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Monday, August 22, 2016

Executor who wouldn't give info to beneficiaries to pay own costs of $80,000

The number one complaint I hear about estates is not about the cost or the time it takes. It's about the fact that executors refuse to part with information about the estate, even to beneficiaries with a legal entitlement to the information. Some executors hug estate information tightly to their chests as if they're being asked to give up their first born, and when pressed they become hostile and defensive.

We all know this leads to lawsuits but they do it anyway. Not all executors do this, by any means, but there certainly does seem to be an awful lot who do.

Beneficiaries who are tearing their hair out trying to find out information from an estate should take heart. There is a brand new case from Ontario in which the court refused to allow an executor's legal costs to be paid from the estate. This is a departure from usual estate litigation practice in which an executor who is working on behalf of an estate may pay the legal fees from the estate, and pays nothing out of his or her own pocket.

The reason for this decision is that the executor refused to answer reasonable questions from the beneficiaries and refused to deal with their reasonable concerns. It was only after the beneficiaries launched a lawsuit against the executor that they got some information. In the reasons for the judgment, the court said that the executor had caused the lawsuit by:
- not accounting for how he administered estate assets
- not answering specific questions until after a lawsuit was issued
- not being forthcoming
- failure to "exhibit timely candour"

According to the court, this behaviour amounted to the executor acting more in his own interest than in the interest of the estate, and therefore he could not rely on the estate to indemnify him. According to the case report, the legal fees for the executor were just over $80,000.

So executors might want to re-think their position of refusing to answer questions, unless they want to get stuck with a lawsuit and a huge legal bill.

Anyone who wants to read the case in full, click here (Brown v. Rigsby).

7 comments:

  1. Lynne
    As I have previously written I have the opposite problem,a beneficiary who won't give me the Executor (also beneficiary), information. The lawyers have made a BIG mess of things. I have conducted myself accordingly. This is very timely for me. Thank you. TBC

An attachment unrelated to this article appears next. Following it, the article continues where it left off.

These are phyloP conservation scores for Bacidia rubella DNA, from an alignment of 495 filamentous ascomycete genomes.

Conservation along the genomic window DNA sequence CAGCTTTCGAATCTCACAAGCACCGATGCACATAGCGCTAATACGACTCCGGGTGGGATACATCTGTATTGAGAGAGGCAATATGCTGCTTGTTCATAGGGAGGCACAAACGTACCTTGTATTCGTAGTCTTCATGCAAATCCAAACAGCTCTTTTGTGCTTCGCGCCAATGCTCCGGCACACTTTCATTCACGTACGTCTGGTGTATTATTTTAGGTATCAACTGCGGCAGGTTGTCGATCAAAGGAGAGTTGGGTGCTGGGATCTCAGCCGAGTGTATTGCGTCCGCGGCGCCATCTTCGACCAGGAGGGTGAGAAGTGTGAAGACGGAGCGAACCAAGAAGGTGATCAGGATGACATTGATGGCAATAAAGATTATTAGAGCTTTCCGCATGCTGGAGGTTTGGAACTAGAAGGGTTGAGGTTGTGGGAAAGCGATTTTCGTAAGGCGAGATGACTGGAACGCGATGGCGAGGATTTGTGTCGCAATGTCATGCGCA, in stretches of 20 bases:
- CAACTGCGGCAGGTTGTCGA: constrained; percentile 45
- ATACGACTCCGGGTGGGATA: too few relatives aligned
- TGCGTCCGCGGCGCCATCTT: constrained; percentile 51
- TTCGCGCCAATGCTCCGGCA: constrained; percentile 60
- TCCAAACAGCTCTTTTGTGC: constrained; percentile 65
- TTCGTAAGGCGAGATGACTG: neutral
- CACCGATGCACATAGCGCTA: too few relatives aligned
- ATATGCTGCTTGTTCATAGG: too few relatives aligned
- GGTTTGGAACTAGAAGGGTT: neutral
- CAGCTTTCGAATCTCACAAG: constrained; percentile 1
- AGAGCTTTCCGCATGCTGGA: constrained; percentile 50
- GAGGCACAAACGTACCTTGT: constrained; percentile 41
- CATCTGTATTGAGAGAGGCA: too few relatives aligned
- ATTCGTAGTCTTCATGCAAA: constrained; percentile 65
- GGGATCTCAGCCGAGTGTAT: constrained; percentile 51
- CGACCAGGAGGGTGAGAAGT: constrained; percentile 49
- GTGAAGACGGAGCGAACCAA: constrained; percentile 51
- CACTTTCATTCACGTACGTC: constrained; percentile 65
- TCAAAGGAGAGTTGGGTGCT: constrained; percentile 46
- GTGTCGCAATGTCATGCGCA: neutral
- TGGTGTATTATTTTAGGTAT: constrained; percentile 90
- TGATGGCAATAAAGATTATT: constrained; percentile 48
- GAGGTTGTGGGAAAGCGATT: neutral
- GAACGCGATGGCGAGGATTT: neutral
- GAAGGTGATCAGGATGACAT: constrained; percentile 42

ReplyDelete
  2. LYNNE. God bless you - this is so important a decision because it is recent. My brother stole mom's properties, matrimonial home, refused to give any accounting as he took all rental income & gave false information to Provincial Registry, Income tax, etc. Personally I want to see new laws where by theft is theft & the police should have had the right to charge my brother instead of mom losing title to her home, in excess of $300,000.00 & the cost of our lawsuit has been in the tens of thousands so far & is on going. Anyhow. My lawyer Trent Falldien is young , honest & eager but there is a lot we did not know & your blog is making it possible for us to get some justice someday in the future. We could not have made our case as well documented if not for your blog. Thank you Lynne for all you do will perhaps someday see new laws in an otherwise very corrupt system with respect to property rights etc.

    ReplyDelete
    Replies
    1. I am really glad to hear that you've found this blog helpful.

      Lynne

      Delete
  3. I forwarded this blog post onto my sisters/executors several days ago hoping this would prompt them to disclose the accounts but they have not responded in any shape or fashion. How do I found out if they are trying to pass the accounts through the courts? One sister lives in Collingwood, one lives in Ottawa and the other, Toronto?

    ReplyDelete
    Replies
    1. Kiwi, if the executors are doing anything with the estate in the courts, you can find that. Once a will is probated, it's publicly available. Any action taken on the estate uses the same court file number as the probate, so you can find it all in one place.

      Lynne

      Delete
  4. Wills need to be available to the public. Ontario does not do enough to help beneficiaries. My brother is the executor and he is constantly making up excused why the money cannot be released.

    ReplyDelete
    Replies
    1. Once a will is submitted for probate, it is a public document.

      Surely you do not mean that wills should be made public while the person is still alive? That makes no sense at all. So I assume you m mean wills should become public after a person dies. And who would be responsible for making the will public? That would be the executor named in the will. So...that's exactly what we have now.

      The only difference is that wills that are not sent to probate are not made public.

      Any suggestions you have for a plan like this would be welcome.

      Lynne

      Delete

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